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Publication numberUS20080256642 A1
Publication typeApplication
Application numberUS 11/735,794
Publication dateOct 16, 2008
Filing dateApr 16, 2007
Priority dateApr 16, 2007
Also published asCA2684625A1, CN101681439A, CN101681439B, EP2147400A1, EP2147400A4, EP2147400B1, US8505826, WO2008130931A1
Publication number11735794, 735794, US 2008/0256642 A1, US 2008/256642 A1, US 20080256642 A1, US 20080256642A1, US 2008256642 A1, US 2008256642A1, US-A1-20080256642, US-A1-2008256642, US2008/0256642A1, US2008/256642A1, US20080256642 A1, US20080256642A1, US2008256642 A1, US2008256642A1
InventorsJohn Hachey
Original AssigneeJohn Hachey
Export CitationBiBTeX, EndNote, RefMan
External Links: USPTO, USPTO Assignment, Espacenet
Anti-Interrogation For Portable Device
US 20080256642 A1
Abstract
A portable consumer device is disclosed. One or more contact regions in the portable consumer device may be provided on the contactless portable consumer device. The user may be required to place a finger on the one or more contact regions while holding the portable consumer device proximate to the interrogation device to enable it to be interrogated. The user's fingers may be used to electrically bridge an open portion of a circuit so as to enable operation of the portable consumer device.
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Claims(27)
1. A portable consumer device comprising:
a memory for storing information;
a near field transmitting antenna coupled to the memory; and
a contact region coupled to the near field transmitting antenna, wherein the portable consumer device is capable of transmitting the stored information to an interrogation device using the near field transmitting antenna when a finger is on the contact region, but is not capable of transmitting the stored information to the interrogation device using the near field transmitting antenna when the finger is not on the contact region, wherein the contact region comprises an open portion of a circuit.
2. The portable consumer device of claim 1, further comprising a trigger antenna, wherein at least part of the contact region forms at least part of the trigger antenna, and wherein the contact region comprises two spaced apart electrical contacts.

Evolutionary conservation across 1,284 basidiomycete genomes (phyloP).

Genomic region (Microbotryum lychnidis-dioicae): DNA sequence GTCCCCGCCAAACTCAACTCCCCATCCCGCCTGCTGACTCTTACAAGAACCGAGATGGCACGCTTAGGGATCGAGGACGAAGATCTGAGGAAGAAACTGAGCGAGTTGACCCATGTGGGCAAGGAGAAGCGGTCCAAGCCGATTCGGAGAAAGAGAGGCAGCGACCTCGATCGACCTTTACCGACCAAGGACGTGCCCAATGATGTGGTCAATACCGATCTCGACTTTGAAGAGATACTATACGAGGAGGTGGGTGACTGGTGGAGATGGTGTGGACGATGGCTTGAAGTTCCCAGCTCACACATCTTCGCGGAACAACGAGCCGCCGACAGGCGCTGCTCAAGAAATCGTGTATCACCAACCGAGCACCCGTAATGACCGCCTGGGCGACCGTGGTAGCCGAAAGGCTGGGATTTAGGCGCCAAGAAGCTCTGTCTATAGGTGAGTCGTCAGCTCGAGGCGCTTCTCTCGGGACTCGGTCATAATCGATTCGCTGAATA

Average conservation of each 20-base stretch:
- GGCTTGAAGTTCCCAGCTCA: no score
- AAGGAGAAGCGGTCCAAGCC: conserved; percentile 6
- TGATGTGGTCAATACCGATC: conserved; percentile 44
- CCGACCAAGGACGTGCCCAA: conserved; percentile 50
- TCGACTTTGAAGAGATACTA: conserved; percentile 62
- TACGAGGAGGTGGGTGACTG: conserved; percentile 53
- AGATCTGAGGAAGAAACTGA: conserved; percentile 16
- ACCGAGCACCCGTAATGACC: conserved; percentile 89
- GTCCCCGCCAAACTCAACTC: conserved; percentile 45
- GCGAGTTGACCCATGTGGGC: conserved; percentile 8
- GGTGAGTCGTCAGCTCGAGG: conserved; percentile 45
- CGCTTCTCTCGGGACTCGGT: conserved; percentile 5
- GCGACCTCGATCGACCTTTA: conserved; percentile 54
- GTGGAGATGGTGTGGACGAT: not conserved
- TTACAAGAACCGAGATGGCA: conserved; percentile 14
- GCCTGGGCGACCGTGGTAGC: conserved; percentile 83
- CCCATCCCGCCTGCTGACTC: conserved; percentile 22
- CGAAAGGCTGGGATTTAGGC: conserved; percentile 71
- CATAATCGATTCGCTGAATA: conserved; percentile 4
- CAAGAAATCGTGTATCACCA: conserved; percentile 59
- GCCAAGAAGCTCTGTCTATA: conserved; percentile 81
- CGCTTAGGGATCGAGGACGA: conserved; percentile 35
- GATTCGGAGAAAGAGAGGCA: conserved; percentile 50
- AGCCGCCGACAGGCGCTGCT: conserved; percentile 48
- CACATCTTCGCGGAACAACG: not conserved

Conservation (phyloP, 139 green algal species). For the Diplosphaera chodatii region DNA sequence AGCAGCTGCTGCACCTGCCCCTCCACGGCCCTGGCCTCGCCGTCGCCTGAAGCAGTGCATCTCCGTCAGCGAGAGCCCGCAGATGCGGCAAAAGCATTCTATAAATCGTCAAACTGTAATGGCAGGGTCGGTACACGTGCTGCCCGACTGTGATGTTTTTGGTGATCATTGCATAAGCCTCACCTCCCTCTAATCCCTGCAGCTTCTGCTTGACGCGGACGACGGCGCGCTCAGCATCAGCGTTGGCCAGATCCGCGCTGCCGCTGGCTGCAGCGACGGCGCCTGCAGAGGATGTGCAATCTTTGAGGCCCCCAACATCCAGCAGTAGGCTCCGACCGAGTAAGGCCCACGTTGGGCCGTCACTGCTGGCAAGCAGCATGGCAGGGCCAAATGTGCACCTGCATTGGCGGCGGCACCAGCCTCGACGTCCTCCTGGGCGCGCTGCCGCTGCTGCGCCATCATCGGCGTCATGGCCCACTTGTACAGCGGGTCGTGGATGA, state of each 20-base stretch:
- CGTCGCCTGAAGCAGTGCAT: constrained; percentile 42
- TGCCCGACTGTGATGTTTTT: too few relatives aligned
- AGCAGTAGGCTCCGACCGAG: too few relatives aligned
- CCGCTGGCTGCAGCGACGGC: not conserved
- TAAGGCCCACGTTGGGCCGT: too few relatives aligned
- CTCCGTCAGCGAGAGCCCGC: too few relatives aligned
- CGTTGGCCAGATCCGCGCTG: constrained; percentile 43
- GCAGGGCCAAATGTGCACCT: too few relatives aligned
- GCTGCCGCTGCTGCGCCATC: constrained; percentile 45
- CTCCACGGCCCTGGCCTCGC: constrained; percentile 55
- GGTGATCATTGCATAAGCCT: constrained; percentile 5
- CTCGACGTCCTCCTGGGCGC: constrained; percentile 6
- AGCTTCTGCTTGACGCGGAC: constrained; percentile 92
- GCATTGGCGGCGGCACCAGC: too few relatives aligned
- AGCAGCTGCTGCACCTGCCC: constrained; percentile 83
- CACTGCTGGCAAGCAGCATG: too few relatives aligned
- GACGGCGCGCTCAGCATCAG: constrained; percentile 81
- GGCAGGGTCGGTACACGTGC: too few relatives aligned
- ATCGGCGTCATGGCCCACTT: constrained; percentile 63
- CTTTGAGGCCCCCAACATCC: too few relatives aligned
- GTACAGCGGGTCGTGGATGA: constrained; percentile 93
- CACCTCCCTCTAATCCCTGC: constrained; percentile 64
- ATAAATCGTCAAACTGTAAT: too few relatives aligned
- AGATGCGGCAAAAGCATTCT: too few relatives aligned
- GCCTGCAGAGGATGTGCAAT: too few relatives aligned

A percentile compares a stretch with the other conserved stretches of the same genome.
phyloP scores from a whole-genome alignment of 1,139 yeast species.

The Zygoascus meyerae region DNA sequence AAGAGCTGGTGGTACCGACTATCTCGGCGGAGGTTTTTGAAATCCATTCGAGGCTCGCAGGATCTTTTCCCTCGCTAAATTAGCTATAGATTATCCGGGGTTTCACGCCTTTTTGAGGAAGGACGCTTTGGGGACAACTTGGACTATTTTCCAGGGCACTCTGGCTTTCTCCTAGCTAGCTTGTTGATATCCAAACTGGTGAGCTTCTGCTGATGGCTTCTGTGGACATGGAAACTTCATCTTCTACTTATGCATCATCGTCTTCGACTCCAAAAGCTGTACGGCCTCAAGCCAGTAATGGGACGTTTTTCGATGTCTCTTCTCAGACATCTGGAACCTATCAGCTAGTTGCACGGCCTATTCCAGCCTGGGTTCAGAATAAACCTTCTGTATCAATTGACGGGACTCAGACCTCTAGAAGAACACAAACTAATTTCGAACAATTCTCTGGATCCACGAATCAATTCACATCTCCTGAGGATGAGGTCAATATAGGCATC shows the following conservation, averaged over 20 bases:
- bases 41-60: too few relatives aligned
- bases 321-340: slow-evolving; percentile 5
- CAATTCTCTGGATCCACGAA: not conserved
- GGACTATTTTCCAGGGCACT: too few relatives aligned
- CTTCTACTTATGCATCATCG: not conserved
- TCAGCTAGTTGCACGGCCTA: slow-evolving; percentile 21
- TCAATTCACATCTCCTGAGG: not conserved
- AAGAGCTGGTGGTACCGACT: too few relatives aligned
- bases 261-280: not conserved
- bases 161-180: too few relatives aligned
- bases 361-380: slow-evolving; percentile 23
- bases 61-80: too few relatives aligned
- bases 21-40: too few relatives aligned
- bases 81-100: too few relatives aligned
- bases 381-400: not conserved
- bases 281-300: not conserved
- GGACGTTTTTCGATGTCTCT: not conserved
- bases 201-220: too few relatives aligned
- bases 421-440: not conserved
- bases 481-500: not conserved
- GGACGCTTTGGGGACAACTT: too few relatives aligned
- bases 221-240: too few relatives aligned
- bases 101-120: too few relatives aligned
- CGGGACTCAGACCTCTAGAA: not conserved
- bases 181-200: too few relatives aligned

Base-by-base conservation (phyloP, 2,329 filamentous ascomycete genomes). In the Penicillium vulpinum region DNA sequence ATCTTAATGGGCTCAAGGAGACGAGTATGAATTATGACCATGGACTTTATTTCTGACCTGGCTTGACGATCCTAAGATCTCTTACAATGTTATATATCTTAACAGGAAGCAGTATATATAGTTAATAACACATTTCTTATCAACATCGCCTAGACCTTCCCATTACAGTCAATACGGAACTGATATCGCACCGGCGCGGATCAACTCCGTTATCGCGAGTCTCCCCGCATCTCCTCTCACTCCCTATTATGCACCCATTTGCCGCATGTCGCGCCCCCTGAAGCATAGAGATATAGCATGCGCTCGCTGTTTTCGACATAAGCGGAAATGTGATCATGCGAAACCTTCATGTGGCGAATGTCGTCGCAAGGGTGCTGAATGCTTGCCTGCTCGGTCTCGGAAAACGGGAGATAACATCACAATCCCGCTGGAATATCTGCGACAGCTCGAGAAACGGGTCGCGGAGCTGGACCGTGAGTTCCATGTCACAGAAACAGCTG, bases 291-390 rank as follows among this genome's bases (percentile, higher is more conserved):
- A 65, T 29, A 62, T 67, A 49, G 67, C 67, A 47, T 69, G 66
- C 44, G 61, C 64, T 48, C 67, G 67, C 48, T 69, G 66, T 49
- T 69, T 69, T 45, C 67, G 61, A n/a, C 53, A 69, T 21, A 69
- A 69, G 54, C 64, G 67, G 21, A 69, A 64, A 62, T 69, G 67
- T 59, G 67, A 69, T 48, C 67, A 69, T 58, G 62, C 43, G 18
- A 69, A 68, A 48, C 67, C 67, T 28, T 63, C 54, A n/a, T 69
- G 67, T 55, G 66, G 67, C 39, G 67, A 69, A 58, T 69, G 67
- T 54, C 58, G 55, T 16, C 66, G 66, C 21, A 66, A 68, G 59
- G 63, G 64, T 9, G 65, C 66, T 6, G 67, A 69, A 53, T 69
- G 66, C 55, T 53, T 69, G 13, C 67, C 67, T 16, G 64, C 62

3. (canceled)
4. The portable consumer device of claim 1, wherein the contact region comprises a pressure switch.
5. The portable consumer device of claim 1, wherein the portable consumer device is capable of being interrogated by an interrogation signal generated by the interrogation device.
6. The portable consumer device of claim 1, wherein the portable consumer device comprises one of a payment card, a key fob, and a cellular phone.
7. The portable consumer device of claim 1, wherein the portable consumer device is batteryless.
8. The portable consumer device of claim 2, wherein the near field transmitting antenna comprises a triggering electronic component that is capable of being triggered to enable activation of the transmitting antenna.
9. The portable consumer device of claim 8, further comprising at least part of a trigger antenna coupled to the triggering electronic component.
10. The portable consumer device of claim 8, wherein the triggering electronic component comprises at least one of a silicon controlled rectifier (SCR), a triode for alternating current (TRIAC), or a metal-oxide-semiconductor field-effect transistor (MOSFET).
11. The portable consumer device of claim 9, wherein current in the trigger antenna is induced when the finger is on the contact region and the portable consumer device is proximate to the interrogation device.
12. The portable consumer device of claim 11, wherein the portable consumer device is a payment card.
13. The portable consumer device of claim 12, wherein the two electrical contacts are located on opposite sides of the portable consumer device.
14. The portable consumer device of claim 12, wherein the two electrical contacts are located on the same side of the portable consumer device.
15. A system comprising:
the interrogation device; and
the portable consumer device of claim 1 in communication with the interrogation device.
16. A method of using the portable consumer device of claim 1, the method comprising:
obtaining the portable consumer device;
placing the finger on the contact region; and
placing the portable consumer device near the interrogation device.
17. The method of claim 16 wherein the portable consumer device is placed within about 10 inches or less of the interrogation device.
18. A method for forming a portable consumer device comprising:
attaching a memory for storing information to a substrate;
forming a near field transmitting antenna on the substrate, wherein the near field transmitting antenna is coupled to the memory in the portable consumer device; and
forming a contact region on the substrate, wherein the contact region is coupled to the near field transmitting antenna in the portable consumer device, wherein the contact region comprises an open portion of a circuit,
wherein the portable consumer device is capable of transmitting the stored information to an interrogation device using the near field transmitting antenna when a finger is on the contact region, but is not capable of transmitting the stored information to the interrogation device using the near field transmitting antenna when the finger is not on the contact region.
19. A portable consumer device comprising:
a memory for storing financial information;
a transmitting antenna coupled to the memory; and
a contact region coupled to the transmitting antenna, wherein the portable consumer device is capable of transmitting the stored financial information to an interrogation device using the transmitting antenna when a finger is on the contact region, but is not capable of transmitting the stored information to the interrogation device using the transmitting antenna when the finger is not on the contact region, wherein the contact region comprises an open portion of a circuit.
20. The portable consumer device of claim 19 wherein the portable consumer device is a cell phone or contactless payment card.
21. A system comprising:
the portable consumer device of claim 19; and
the interrogation device in communication with the portable consumer device.